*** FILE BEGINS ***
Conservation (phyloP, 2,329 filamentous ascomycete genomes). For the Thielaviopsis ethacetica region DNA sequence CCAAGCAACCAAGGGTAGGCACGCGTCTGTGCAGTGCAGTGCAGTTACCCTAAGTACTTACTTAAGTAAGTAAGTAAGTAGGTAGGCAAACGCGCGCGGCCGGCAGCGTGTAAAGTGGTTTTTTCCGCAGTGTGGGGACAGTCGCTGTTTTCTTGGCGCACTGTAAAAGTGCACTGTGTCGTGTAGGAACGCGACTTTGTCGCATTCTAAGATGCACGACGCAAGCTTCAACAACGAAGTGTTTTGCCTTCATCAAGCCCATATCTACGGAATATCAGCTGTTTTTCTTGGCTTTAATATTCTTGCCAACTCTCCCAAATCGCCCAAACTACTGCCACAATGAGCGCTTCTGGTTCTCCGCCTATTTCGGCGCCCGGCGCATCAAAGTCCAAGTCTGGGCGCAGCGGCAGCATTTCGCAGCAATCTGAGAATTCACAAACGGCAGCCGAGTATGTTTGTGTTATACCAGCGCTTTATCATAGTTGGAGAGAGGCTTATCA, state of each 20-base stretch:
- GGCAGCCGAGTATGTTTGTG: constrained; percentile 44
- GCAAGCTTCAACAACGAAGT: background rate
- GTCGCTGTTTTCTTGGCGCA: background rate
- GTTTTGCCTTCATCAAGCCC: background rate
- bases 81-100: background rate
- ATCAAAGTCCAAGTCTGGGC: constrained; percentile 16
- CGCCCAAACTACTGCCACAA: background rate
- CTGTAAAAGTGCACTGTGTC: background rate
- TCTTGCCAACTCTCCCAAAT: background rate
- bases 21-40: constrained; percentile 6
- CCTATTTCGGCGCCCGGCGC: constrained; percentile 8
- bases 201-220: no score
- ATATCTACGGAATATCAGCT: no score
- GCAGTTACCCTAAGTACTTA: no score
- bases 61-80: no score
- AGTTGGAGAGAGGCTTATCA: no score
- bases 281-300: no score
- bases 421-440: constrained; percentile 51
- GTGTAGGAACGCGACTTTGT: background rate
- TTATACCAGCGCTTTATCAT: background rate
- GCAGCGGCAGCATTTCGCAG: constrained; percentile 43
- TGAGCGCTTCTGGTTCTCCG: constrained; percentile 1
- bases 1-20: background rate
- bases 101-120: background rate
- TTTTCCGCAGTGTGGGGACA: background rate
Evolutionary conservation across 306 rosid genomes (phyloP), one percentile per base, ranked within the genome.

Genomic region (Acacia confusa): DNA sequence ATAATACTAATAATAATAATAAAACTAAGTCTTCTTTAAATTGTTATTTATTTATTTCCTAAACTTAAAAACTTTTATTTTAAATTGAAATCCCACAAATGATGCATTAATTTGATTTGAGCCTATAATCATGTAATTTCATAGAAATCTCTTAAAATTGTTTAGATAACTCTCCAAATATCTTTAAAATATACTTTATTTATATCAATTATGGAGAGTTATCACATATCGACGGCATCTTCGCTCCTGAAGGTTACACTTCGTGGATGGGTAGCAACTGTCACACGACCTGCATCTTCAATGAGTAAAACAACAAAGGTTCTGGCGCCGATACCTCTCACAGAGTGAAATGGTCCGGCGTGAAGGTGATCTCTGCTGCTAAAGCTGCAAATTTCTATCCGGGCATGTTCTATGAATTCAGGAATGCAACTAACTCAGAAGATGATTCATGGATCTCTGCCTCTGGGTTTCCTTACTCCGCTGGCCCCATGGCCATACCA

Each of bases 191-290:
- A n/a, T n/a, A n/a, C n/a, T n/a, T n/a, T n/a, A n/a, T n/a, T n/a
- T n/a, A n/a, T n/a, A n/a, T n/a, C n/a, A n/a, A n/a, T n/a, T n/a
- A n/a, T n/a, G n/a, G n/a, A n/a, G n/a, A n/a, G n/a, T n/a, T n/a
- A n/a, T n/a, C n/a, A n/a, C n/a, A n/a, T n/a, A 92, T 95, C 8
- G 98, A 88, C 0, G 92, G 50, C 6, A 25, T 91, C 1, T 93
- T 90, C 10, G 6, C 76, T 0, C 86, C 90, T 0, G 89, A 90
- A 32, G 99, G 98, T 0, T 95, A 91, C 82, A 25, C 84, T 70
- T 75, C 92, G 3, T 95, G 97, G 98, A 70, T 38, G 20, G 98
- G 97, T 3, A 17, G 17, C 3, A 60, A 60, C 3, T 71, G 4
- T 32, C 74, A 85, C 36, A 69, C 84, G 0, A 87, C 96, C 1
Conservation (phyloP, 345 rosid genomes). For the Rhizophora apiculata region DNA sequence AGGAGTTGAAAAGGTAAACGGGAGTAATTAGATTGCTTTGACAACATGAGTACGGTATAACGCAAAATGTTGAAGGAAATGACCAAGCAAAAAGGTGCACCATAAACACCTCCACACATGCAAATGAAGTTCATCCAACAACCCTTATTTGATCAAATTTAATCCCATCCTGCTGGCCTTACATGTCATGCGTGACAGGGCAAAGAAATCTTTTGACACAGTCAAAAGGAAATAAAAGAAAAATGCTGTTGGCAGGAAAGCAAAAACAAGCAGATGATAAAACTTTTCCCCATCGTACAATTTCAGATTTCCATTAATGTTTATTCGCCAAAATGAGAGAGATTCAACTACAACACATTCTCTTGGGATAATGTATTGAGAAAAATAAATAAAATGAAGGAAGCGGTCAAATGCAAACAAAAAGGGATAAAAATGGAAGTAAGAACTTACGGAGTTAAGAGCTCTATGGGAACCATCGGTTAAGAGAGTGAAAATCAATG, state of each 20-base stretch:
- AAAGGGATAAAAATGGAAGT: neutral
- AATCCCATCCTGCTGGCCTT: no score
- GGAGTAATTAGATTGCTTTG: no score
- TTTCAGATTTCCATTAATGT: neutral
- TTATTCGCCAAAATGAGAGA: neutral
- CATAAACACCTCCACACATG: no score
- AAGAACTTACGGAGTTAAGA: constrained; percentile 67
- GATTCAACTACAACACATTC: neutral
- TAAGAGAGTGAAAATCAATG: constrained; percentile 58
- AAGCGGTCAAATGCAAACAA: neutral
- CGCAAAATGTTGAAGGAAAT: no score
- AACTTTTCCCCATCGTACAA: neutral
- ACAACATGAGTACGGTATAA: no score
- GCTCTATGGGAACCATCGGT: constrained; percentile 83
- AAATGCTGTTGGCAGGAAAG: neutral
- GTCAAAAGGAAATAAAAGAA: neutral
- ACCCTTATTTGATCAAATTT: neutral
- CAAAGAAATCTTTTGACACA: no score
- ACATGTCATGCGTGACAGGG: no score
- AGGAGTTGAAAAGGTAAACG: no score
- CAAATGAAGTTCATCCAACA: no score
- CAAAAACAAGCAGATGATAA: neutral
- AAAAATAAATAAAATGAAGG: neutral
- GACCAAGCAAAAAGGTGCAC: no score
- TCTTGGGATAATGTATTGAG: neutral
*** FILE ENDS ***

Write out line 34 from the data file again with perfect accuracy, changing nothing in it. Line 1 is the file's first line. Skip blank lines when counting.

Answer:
- G 98, A 88, C 0, G 92, G 50, C 6, A 25, T 91, C 1, T 93